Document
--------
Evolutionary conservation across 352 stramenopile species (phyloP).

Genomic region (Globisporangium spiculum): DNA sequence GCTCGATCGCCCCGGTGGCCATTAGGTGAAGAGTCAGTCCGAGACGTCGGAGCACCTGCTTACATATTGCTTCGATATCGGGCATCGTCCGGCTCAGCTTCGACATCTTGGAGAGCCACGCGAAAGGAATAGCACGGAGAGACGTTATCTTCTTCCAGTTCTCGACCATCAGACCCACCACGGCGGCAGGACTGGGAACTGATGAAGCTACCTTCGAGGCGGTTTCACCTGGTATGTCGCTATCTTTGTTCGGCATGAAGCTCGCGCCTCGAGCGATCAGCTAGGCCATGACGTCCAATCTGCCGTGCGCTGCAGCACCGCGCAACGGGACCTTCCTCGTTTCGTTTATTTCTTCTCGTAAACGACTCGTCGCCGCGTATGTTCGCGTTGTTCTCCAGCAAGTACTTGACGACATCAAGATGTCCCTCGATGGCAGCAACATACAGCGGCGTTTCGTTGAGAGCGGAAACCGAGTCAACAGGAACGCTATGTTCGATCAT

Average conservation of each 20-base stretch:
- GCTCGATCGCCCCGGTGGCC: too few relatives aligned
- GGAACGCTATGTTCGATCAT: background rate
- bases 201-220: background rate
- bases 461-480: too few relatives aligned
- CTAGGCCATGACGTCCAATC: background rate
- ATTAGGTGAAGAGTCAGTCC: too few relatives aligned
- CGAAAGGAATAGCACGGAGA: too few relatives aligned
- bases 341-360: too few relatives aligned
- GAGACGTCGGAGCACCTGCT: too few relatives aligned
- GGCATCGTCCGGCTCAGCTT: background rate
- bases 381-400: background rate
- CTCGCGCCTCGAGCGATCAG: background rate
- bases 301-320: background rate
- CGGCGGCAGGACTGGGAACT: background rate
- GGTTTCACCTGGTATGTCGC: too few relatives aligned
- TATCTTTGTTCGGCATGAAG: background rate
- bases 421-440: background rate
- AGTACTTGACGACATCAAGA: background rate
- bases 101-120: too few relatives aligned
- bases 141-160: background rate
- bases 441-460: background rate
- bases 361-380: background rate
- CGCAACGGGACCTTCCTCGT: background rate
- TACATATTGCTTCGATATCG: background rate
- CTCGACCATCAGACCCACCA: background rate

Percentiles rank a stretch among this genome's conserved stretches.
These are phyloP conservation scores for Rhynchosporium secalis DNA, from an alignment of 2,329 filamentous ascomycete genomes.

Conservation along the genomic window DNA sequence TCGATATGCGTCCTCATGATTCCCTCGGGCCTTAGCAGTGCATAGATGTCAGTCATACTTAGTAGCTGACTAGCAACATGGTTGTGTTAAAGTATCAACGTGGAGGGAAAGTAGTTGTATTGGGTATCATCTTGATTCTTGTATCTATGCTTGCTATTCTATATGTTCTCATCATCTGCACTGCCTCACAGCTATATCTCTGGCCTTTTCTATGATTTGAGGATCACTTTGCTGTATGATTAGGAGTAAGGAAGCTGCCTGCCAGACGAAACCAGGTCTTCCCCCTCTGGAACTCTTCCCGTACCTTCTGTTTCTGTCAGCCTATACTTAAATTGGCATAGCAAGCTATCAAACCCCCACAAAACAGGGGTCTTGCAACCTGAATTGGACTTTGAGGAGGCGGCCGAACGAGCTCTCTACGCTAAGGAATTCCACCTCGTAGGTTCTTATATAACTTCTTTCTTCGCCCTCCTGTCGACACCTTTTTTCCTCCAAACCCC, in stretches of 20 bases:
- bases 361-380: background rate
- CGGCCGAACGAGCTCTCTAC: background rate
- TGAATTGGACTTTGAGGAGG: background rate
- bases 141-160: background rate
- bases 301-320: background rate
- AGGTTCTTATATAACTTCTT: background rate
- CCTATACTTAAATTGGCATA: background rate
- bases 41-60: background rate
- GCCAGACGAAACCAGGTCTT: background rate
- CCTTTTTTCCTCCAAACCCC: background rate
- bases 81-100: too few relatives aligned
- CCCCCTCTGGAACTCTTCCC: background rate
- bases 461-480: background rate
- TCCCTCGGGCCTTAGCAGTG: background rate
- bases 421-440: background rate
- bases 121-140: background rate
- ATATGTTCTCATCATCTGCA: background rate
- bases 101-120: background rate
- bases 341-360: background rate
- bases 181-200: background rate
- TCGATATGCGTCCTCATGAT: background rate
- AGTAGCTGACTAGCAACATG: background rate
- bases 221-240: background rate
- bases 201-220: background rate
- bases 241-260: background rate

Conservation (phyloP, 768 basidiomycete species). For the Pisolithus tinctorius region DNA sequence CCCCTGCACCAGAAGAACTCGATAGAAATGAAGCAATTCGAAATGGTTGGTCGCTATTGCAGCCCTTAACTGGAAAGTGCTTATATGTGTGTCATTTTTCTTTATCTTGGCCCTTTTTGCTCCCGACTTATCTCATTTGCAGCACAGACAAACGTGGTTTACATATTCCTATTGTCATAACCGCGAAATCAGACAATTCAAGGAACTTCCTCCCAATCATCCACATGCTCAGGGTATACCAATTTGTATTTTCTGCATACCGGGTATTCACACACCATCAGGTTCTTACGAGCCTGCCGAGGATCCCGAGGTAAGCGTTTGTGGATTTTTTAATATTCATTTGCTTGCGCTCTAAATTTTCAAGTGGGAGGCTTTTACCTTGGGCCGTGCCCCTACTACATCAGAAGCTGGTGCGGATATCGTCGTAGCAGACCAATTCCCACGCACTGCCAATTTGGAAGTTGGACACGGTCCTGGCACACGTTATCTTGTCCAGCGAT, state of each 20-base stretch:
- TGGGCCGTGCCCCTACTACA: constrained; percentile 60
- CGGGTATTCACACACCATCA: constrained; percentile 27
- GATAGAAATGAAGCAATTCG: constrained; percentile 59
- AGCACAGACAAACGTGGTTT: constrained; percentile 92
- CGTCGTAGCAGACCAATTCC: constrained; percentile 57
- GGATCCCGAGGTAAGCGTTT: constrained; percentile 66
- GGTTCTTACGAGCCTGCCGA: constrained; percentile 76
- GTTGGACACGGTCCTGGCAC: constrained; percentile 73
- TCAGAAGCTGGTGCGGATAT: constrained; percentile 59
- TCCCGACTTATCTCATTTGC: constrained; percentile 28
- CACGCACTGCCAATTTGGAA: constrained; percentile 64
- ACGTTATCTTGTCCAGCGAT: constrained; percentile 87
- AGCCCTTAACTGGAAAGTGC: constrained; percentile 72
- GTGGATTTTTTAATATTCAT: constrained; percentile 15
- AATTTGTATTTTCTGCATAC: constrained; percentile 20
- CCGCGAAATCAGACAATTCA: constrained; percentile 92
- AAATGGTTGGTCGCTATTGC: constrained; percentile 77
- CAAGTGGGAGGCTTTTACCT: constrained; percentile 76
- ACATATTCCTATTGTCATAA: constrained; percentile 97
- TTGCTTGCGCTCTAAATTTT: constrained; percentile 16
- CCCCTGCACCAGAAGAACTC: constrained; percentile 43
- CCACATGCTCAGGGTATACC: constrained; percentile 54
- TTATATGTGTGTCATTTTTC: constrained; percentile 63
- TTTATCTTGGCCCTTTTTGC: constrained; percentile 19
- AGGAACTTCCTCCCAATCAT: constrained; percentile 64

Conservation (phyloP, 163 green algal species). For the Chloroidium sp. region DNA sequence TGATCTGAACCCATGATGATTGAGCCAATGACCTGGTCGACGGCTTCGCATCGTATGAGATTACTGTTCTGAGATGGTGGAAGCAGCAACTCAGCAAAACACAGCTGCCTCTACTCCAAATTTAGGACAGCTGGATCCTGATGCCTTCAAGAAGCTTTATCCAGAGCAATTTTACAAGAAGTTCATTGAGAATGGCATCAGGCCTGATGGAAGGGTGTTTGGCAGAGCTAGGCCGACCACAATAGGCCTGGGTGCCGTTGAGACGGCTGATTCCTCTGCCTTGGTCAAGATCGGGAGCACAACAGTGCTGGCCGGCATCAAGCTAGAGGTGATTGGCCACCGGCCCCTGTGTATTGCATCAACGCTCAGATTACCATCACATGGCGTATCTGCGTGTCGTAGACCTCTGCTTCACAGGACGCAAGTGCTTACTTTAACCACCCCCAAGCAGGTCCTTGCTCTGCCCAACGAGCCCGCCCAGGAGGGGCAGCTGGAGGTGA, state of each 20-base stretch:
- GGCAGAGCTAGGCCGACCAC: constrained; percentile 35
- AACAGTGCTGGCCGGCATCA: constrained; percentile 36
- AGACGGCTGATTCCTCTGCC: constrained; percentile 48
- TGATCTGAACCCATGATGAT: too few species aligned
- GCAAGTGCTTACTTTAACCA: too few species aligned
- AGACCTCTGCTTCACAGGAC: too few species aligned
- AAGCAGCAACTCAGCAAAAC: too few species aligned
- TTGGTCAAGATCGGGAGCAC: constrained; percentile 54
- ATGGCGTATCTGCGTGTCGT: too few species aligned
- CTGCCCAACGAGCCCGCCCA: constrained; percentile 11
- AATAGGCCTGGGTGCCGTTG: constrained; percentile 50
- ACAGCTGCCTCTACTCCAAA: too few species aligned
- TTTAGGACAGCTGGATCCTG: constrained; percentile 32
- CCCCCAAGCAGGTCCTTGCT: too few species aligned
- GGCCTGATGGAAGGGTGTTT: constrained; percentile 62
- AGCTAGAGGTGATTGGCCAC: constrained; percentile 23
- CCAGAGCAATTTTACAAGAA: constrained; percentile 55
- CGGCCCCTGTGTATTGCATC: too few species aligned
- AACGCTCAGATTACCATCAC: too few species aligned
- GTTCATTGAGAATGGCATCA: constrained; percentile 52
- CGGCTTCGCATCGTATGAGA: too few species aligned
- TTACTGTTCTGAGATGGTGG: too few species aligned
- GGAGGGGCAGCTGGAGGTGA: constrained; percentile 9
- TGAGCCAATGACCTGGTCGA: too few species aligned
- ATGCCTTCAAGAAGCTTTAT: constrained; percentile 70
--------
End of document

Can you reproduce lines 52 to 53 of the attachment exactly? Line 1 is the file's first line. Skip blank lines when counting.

- TCGATATGCGTCCTCATGAT: background rate
- AGTAGCTGACTAGCAACATG: background rate